It is critical in any wiring project that you match the gauge of the wire with the amperage rating of the circuit. Failing to do so can lead to a fire. A wire's gauge is the physical size of the wire, but the scale is opposite of the wire's circumference. This means that a 2-gauge wire is actually larger than a 14-gauge wire. The size determines how much current can pass through, so the larger wires will be used for your heavier loads.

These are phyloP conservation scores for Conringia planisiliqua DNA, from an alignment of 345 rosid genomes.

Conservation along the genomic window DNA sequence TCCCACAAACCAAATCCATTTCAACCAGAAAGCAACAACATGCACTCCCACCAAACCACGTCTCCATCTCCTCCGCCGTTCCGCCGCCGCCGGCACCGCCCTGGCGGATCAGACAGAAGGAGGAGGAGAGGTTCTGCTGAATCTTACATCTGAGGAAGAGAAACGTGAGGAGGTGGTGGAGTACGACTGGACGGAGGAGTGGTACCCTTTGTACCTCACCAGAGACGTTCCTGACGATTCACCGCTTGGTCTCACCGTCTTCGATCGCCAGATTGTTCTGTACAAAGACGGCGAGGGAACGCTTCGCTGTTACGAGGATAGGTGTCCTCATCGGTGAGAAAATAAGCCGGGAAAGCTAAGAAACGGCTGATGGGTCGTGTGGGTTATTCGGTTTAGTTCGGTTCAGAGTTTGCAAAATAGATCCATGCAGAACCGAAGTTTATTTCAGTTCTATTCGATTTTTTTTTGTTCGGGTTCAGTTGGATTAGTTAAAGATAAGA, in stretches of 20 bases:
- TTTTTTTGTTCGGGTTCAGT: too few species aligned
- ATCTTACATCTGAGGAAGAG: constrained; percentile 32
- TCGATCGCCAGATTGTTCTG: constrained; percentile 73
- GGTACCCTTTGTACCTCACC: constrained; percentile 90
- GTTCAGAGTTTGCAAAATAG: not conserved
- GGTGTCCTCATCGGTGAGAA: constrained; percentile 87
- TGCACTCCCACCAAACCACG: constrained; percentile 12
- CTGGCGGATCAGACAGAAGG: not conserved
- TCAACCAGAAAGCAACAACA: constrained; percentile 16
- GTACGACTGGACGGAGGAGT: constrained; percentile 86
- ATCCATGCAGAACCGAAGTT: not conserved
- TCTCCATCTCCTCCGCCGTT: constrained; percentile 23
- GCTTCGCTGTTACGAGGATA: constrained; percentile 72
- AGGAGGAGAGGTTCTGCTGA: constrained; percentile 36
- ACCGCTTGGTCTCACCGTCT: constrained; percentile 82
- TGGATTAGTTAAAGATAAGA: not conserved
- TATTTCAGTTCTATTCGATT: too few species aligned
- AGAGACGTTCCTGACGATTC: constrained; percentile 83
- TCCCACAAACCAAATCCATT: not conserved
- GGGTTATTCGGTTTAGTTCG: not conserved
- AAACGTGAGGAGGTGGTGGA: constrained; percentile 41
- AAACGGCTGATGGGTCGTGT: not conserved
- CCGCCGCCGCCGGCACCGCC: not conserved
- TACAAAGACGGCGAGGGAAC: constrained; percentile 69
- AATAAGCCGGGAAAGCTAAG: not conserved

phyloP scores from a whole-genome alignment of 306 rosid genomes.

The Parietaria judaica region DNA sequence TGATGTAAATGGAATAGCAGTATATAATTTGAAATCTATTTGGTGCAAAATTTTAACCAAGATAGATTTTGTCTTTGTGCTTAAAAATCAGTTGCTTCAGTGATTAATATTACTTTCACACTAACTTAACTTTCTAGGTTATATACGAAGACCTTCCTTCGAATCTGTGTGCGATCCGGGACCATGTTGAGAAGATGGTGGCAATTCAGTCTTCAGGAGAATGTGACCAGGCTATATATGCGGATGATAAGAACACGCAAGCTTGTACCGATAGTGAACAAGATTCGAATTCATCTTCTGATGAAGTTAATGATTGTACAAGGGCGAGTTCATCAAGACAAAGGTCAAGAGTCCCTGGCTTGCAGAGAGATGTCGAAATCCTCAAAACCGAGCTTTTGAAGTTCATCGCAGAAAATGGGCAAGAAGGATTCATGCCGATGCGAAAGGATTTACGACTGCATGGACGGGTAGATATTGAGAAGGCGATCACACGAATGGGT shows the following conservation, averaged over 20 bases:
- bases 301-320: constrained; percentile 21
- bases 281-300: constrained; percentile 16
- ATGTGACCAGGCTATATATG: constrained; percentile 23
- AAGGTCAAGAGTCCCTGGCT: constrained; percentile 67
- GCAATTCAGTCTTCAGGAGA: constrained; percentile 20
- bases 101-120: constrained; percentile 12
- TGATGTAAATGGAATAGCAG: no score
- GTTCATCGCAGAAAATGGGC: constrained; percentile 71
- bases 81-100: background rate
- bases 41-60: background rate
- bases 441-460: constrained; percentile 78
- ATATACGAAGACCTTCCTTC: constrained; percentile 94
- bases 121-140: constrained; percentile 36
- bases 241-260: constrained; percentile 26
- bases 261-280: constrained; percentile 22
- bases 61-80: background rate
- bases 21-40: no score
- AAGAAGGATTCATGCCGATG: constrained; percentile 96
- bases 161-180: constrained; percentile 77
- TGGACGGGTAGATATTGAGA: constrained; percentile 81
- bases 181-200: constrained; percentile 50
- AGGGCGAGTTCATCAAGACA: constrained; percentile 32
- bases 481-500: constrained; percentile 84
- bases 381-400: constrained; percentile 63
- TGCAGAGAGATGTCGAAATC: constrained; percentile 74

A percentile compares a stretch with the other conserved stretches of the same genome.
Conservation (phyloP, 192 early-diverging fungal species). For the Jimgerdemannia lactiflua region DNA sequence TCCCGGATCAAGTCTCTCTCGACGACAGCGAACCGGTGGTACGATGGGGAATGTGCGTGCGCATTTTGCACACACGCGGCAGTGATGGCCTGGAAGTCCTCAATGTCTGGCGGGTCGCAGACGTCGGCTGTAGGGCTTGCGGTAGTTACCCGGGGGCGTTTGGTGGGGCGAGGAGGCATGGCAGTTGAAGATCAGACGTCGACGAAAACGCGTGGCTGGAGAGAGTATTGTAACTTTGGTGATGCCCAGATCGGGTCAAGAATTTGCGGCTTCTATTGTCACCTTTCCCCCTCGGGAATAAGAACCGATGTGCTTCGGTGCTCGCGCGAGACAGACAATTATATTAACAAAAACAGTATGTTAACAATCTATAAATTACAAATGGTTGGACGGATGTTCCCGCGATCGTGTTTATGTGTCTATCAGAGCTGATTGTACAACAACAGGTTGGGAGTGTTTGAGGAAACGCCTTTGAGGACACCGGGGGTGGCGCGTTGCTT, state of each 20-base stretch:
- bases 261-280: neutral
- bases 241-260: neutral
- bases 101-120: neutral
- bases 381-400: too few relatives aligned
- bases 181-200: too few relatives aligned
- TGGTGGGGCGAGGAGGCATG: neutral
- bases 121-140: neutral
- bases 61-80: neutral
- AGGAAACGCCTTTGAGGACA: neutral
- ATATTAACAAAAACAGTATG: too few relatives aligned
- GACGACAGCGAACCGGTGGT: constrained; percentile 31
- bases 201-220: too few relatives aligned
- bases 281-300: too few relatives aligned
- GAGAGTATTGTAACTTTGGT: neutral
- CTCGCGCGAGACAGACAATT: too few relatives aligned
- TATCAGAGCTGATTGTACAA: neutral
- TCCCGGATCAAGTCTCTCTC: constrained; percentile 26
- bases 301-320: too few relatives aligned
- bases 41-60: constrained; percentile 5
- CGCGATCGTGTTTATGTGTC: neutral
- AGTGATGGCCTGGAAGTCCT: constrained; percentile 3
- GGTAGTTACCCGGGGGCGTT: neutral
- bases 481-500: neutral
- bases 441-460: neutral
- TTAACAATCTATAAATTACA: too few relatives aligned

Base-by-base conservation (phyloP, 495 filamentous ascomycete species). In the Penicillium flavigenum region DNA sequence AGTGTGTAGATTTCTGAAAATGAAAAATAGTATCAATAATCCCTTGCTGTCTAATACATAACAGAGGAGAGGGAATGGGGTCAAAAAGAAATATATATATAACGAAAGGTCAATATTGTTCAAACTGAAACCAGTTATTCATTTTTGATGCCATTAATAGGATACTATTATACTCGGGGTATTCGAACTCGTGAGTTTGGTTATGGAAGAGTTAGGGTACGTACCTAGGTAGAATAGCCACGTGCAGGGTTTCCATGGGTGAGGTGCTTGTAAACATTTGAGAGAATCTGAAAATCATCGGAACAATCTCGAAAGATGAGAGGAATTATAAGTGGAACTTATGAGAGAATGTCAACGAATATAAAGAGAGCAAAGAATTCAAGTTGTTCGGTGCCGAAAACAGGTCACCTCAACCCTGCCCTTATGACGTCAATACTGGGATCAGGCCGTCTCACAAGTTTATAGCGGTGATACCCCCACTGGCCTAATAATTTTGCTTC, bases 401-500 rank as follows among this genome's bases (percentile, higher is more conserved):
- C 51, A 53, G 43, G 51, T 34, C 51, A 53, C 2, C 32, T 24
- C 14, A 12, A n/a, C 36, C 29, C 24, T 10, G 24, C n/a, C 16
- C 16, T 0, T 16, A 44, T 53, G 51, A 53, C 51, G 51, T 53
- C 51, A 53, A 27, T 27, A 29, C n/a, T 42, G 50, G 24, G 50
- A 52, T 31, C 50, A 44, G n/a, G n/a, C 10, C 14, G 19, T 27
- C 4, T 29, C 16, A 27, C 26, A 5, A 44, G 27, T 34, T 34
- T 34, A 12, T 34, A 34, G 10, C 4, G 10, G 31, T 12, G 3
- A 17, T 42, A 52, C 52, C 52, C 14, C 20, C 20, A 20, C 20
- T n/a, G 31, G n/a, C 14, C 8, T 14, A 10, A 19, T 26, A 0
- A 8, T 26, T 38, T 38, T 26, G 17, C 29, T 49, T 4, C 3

The National Electrical Code (NEC) dictates that no wiring splices are allowed outside of an approved enclosure. One type of approved enclosure is a junction box. A junction box is simply a standard electrical box that is mounted securely (to house framing or another structure) and contains the splice—the wiring connection—of two or more circuit cables or wires. The cables are secured to the box with cable clamps (or conduit connectors, if the circuit includes conduit), and it must have a removable cover to create a complete enclosure. Junction box covers must remain accessible; they cannot be covered with drywall or other surface material.
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